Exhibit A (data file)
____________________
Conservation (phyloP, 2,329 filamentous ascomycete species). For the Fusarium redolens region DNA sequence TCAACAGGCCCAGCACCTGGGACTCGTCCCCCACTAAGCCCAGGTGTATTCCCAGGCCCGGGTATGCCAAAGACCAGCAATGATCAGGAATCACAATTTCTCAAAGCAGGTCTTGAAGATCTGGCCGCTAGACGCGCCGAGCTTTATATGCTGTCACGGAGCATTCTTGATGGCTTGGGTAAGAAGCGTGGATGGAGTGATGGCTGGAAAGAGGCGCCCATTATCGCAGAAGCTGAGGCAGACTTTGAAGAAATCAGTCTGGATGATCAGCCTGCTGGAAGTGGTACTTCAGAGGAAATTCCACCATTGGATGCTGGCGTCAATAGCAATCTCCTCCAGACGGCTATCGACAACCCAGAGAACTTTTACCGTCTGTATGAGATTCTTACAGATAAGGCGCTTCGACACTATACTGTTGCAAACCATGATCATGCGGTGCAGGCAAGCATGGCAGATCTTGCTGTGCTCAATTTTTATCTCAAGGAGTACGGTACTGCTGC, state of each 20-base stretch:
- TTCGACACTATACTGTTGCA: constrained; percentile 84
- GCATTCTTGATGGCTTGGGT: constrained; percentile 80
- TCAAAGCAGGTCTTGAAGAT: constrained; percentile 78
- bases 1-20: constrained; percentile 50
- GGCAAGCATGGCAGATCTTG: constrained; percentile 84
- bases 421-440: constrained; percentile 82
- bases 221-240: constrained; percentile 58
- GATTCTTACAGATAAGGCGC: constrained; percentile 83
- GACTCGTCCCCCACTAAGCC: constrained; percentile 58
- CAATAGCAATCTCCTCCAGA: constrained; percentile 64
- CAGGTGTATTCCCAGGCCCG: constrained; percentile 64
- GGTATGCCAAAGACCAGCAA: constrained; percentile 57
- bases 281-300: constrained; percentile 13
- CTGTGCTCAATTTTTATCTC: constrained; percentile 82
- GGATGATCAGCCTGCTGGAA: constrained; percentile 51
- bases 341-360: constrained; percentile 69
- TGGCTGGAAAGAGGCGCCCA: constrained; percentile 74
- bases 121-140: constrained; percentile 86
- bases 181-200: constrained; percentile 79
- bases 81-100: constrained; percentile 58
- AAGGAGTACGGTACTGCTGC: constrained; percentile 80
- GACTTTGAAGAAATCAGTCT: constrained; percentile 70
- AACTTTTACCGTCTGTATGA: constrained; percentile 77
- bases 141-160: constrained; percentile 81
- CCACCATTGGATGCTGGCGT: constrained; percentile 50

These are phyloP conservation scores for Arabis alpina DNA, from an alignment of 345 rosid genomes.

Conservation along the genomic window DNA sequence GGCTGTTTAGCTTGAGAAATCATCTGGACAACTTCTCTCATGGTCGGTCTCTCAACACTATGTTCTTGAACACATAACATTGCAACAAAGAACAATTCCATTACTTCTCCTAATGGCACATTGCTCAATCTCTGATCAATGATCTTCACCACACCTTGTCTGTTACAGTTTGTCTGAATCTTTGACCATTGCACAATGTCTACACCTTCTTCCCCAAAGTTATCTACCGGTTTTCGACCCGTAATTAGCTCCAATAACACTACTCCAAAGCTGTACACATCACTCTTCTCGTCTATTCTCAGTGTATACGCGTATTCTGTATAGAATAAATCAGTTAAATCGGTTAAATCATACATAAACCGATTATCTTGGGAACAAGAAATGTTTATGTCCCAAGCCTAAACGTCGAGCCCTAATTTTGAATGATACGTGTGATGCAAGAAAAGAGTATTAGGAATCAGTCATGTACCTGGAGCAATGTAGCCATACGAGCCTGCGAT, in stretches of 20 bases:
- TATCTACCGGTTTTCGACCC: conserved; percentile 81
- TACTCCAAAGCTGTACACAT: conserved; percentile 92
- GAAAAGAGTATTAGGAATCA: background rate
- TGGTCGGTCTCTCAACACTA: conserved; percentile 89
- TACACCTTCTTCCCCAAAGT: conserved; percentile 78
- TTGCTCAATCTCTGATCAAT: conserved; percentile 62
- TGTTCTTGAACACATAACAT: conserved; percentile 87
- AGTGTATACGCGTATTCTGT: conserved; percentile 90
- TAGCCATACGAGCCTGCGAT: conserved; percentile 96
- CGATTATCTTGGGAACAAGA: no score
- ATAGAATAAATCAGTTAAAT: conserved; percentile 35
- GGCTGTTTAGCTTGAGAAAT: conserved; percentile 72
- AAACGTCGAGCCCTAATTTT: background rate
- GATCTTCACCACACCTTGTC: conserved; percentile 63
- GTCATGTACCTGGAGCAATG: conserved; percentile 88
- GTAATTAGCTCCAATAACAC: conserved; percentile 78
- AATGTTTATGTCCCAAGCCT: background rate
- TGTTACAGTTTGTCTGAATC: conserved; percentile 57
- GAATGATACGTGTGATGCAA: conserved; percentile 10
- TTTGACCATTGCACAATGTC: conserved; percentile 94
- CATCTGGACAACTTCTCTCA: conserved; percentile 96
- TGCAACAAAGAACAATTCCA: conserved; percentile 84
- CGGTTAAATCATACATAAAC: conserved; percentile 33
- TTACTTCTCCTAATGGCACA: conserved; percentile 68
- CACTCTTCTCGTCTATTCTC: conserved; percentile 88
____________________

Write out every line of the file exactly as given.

Conservation (phyloP, 2,329 filamentous ascomycete species). For the Fusarium redolens region DNA sequence TCAACAGGCCCAGCACCTGGGACTCGTCCCCCACTAAGCCCAGGTGTATTCCCAGGCCCGGGTATGCCAAAGACCAGCAATGATCAGGAATCACAATTTCTCAAAGCAGGTCTTGAAGATCTGGCCGCTAGACGCGCCGAGCTTTATATGCTGTCACGGAGCATTCTTGATGGCTTGGGTAAGAAGCGTGGATGGAGTGATGGCTGGAAAGAGGCGCCCATTATCGCAGAAGCTGAGGCAGACTTTGAAGAAATCAGTCTGGATGATCAGCCTGCTGGAAGTGGTACTTCAGAGGAAATTCCACCATTGGATGCTGGCGTCAATAGCAATCTCCTCCAGACGGCTATCGACAACCCAGAGAACTTTTACCGTCTGTATGAGATTCTTACAGATAAGGCGCTTCGACACTATACTGTTGCAAACCATGATCATGCGGTGCAGGCAAGCATGGCAGATCTTGCTGTGCTCAATTTTTATCTCAAGGAGTACGGTACTGCTGC, state of each 20-base stretch:
- TTCGACACTATACTGTTGCA: constrained; percentile 84
- GCATTCTTGATGGCTTGGGT: constrained; percentile 80
- TCAAAGCAGGTCTTGAAGAT: constrained; percentile 78
- bases 1-20: constrained; percentile 50
- GGCAAGCATGGCAGATCTTG: constrained; percentile 84
- bases 421-440: constrained; percentile 82
- bases 221-240: constrained; percentile 58
- GATTCTTACAGATAAGGCGC: constrained; percentile 83
- GACTCGTCCCCCACTAAGCC: constrained; percentile 58
- CAATAGCAATCTCCTCCAGA: constrained; percentile 64
- CAGGTGTATTCCCAGGCCCG: constrained; percentile 64
- GGTATGCCAAAGACCAGCAA: constrained; percentile 57
- bases 281-300: constrained; percentile 13
- CTGTGCTCAATTTTTATCTC: constrained; percentile 82
- GGATGATCAGCCTGCTGGAA: constrained; percentile 51
- bases 341-360: constrained; percentile 69
- TGGCTGGAAAGAGGCGCCCA: constrained; percentile 74
- bases 121-140: constrained; percentile 86
- bases 181-200: constrained; percentile 79
- bases 81-100: constrained; percentile 58
- AAGGAGTACGGTACTGCTGC: constrained; percentile 80
- GACTTTGAAGAAATCAGTCT: constrained; percentile 70
- AACTTTTACCGTCTGTATGA: constrained; percentile 77
- bases 141-160: constrained; percentile 81
- CCACCATTGGATGCTGGCGT: constrained; percentile 50

These are phyloP conservation scores for Arabis alpina DNA, from an alignment of 345 rosid genomes.

Conservation along the genomic window DNA sequence GGCTGTTTAGCTTGAGAAATCATCTGGACAACTTCTCTCATGGTCGGTCTCTCAACACTATGTTCTTGAACACATAACATTGCAACAAAGAACAATTCCATTACTTCTCCTAATGGCACATTGCTCAATCTCTGATCAATGATCTTCACCACACCTTGTCTGTTACAGTTTGTCTGAATCTTTGACCATTGCACAATGTCTACACCTTCTTCCCCAAAGTTATCTACCGGTTTTCGACCCGTAATTAGCTCCAATAACACTACTCCAAAGCTGTACACATCACTCTTCTCGTCTATTCTCAGTGTATACGCGTATTCTGTATAGAATAAATCAGTTAAATCGGTTAAATCATACATAAACCGATTATCTTGGGAACAAGAAATGTTTATGTCCCAAGCCTAAACGTCGAGCCCTAATTTTGAATGATACGTGTGATGCAAGAAAAGAGTATTAGGAATCAGTCATGTACCTGGAGCAATGTAGCCATACGAGCCTGCGAT, in stretches of 20 bases:
- TATCTACCGGTTTTCGACCC: conserved; percentile 81
- TACTCCAAAGCTGTACACAT: conserved; percentile 92
- GAAAAGAGTATTAGGAATCA: background rate
- TGGTCGGTCTCTCAACACTA: conserved; percentile 89
- TACACCTTCTTCCCCAAAGT: conserved; percentile 78
- TTGCTCAATCTCTGATCAAT: conserved; percentile 62
- TGTTCTTGAACACATAACAT: conserved; percentile 87
- AGTGTATACGCGTATTCTGT: conserved; percentile 90
- TAGCCATACGAGCCTGCGAT: conserved; percentile 96
- CGATTATCTTGGGAACAAGA: no score
- ATAGAATAAATCAGTTAAAT: conserved; percentile 35
- GGCTGTTTAGCTTGAGAAAT: conserved; percentile 72
- AAACGTCGAGCCCTAATTTT: background rate
- GATCTTCACCACACCTTGTC: conserved; percentile 63
- GTCATGTACCTGGAGCAATG: conserved; percentile 88
- GTAATTAGCTCCAATAACAC: conserved; percentile 78
- AATGTTTATGTCCCAAGCCT: background rate
- TGTTACAGTTTGTCTGAATC: conserved; percentile 57
- GAATGATACGTGTGATGCAA: conserved; percentile 10
- TTTGACCATTGCACAATGTC: conserved; percentile 94
- CATCTGGACAACTTCTCTCA: conserved; percentile 96
- TGCAACAAAGAACAATTCCA: conserved; percentile 84
- CGGTTAAATCATACATAAAC: conserved; percentile 33
- TTACTTCTCCTAATGGCACA: conserved; percentile 68
- CACTCTTCTCGTCTATTCTC: conserved; percentile 88